Tuesday, August 4, 2009

The Global Guru: Is the Yale Model Dead?

IMPORTANT: To ensure delivery to your inbox,
please add Nick_Vardy@TheGlobalGuru.com to your Address Book.
Nicholas Vardy's The Global Guru

I'm pleased to deliver my Global Guru newsletter to you each Tuesday. It's your insider's guide to the hottest global markets and trends the smart money is investing in... and why.

If you'd like to start really profiting from the global markets covered in The Global Guru, then I urge you to consider my monthly newsletter, Global Stock Investor. As a new Global Guru subscriber, you can get as many as 5 FREE Special Reports when you try Global Stock Investor today.

Click Here to try Global Stock Investor

August 4 , 2009
Vol. 4, No. 29

Fellow Investor,

Is the Yale Model Dead?

The recent market meltdown has resulted in a huge backlash against Wall Street's rocket scientists and the complex models upon which much of their highly leveraged risk taking was based. But it also has challenged the assumptions behind the relatively conservative investment policies of top U.S. university endowments. Yale, Harvard and Stanford had consistently returned more than 15% per year over the last decade. And even after the onset of the credit crunch in the summer of 2007, the Harvard endowment gained 8.6%, Stanford rose 6.2%, and Yale climbed 4.5% through June 30, 2008. That compares with a drop of 15% in the S&P 500 over the same time period. But over the last 12 months, ambitious campus expansions at Harvard, Yale and Stanford have been put on hold as their endowments have plummeted by 25%-30%. The story of how and why this happened offers important lessons for you in managing your own "personal endowment."

The Yale Model: The "Babe Ruth of Investing"

Sponsored Content

Gains of up to 490% in Oil, Gold,
Silver and the U.S. Dollar


The world’s first and only investment service designed from the ground up to use the Foundation’s cyclical trading signals to help you buy lower ... sell higher ... and to make more money!

Click here to read more…
The success of top university endowments can be traced directly back to the efforts of a single man, Yale's David Swensen. As the Yale endowment's chief investment officer for two decades, David Swensen has earned a reputation as the "Babe Ruth" of the endowment investment world. After taking over the Yale endowment in the mid 1980s, Swensen had boasted 15.6% average annual returns through 2007 and no down years going back to 1987. His approach had earned Yale an extra $14.4 billion over 20 years, compared with the returns of an average U.S. university endowment. It also made Swensen (indirectly) one of the world's largest philanthropists.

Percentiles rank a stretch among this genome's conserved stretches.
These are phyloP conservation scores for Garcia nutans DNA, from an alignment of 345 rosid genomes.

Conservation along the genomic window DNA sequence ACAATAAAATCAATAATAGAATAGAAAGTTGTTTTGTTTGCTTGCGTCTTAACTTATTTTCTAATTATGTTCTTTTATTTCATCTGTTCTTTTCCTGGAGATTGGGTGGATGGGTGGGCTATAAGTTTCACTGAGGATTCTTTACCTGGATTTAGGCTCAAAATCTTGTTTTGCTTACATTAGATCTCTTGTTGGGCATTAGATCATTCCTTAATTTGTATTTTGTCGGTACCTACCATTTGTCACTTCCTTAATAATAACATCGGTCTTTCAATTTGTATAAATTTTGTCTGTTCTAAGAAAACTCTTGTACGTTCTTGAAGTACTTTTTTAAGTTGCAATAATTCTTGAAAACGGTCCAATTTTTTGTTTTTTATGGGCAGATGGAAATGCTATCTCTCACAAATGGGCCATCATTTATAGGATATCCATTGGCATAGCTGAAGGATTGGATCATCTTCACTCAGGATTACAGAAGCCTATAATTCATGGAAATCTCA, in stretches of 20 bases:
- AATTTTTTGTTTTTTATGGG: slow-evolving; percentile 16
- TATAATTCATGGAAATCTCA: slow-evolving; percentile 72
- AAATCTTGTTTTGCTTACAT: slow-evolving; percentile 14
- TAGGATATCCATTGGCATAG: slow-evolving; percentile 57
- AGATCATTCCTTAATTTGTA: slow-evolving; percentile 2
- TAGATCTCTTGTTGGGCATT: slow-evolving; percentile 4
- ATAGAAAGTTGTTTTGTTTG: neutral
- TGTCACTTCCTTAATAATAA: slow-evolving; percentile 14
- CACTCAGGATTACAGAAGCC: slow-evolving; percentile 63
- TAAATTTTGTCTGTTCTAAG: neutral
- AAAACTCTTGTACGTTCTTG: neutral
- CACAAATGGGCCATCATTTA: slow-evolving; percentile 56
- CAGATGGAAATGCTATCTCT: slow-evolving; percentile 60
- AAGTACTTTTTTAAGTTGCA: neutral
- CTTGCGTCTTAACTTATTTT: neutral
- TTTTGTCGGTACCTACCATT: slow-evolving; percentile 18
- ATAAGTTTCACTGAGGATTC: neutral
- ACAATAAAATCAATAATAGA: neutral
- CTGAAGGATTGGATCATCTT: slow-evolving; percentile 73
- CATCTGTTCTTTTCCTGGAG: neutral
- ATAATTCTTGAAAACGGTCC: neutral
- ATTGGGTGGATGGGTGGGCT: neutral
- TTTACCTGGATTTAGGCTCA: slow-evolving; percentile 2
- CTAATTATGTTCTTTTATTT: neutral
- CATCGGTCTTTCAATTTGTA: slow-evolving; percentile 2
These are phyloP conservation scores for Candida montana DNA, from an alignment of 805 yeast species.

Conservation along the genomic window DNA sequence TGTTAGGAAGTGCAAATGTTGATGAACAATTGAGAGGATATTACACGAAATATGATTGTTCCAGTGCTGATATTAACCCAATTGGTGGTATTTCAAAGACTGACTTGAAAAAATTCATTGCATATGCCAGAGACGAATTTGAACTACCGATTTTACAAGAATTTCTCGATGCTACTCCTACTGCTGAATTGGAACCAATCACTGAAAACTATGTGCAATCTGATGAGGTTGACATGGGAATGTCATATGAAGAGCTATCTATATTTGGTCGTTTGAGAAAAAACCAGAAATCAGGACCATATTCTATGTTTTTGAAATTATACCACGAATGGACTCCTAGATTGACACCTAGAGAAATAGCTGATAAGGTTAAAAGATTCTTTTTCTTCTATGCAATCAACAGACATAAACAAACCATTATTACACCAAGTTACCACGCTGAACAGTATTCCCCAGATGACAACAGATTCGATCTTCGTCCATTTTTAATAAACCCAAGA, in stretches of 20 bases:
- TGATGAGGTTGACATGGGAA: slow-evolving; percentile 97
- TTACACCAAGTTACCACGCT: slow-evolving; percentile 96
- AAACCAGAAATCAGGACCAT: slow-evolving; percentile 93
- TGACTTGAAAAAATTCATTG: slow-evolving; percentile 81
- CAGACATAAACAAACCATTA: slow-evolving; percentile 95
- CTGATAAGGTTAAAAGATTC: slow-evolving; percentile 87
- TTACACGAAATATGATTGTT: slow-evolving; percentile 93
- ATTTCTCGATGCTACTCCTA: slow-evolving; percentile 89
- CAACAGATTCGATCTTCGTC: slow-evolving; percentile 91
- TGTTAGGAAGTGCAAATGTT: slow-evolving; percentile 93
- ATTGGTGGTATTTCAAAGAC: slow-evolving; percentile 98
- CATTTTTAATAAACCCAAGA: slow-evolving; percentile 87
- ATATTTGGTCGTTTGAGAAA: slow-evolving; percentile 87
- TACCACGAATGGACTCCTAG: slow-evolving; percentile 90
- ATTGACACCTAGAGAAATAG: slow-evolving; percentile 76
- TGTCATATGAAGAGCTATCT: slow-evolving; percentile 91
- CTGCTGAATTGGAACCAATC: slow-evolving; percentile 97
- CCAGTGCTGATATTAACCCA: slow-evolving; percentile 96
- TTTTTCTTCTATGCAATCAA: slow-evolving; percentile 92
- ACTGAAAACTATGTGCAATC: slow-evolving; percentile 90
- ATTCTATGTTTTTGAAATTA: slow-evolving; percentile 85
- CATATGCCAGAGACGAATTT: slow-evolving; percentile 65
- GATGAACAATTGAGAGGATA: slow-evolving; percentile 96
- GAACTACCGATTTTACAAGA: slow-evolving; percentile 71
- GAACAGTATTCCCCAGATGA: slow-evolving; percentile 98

So, how did Swensen single-handedly change the rules of institutional investing? In 1985, around the time Swensen took over, more than 80% of Yale's endowment was invested in domestic stocks and bonds. But Swensen, an economics PhD, observed that no asset allocation model ever actually recommended that allocation. As long as their correlation with U.S. stocks and bonds was low, adding unconventional assets to your portfolio would both reduce your risk, and increase your return. This led Yale to emphasize private equity and venture capital, real estate, and hedge funds that offer long/short or absolute return strategies, raw materials, and even more esoteric investments like storage tanks, timber forests, and farmland. Until last summer, this approach worked almost like magic.

Swensen reduces all investment performance to three factors: asset allocation, market timing and security selection. Among these, asset allocation is by far the most important. Consider that since 1925 (through the end of 2007), every dollar invested in T-bills yielded $19; U.S. bonds, $72; U.S. large cap stocks, $3,077; U.S. small cap stocks, $15,922. That's why textbooks tell you that asset allocation accounts for over 90% of investment returns. Swensen actually argues that asset allocation actually accounts for more than 100% of returns. How is that possible? Active trading and, therefore, commissions, spreads and advisor fees all cost money, and impair your investment returns.

Sponsored Content

Your Portfolio Recovery Plan Starts With…

Investing in top-performing markets that are below the radar screen of most U.S. investors. That is what my trading service, Global Bull Market Alert , is all about. Last week's new pick bets on a top-performing market that is on virtually no one's "buy" list -- yet it has already clocked 35%+ gains for the year. And there is plenty more to come.

To find out the name of that pick, sign up for Global Bull Market Alert today.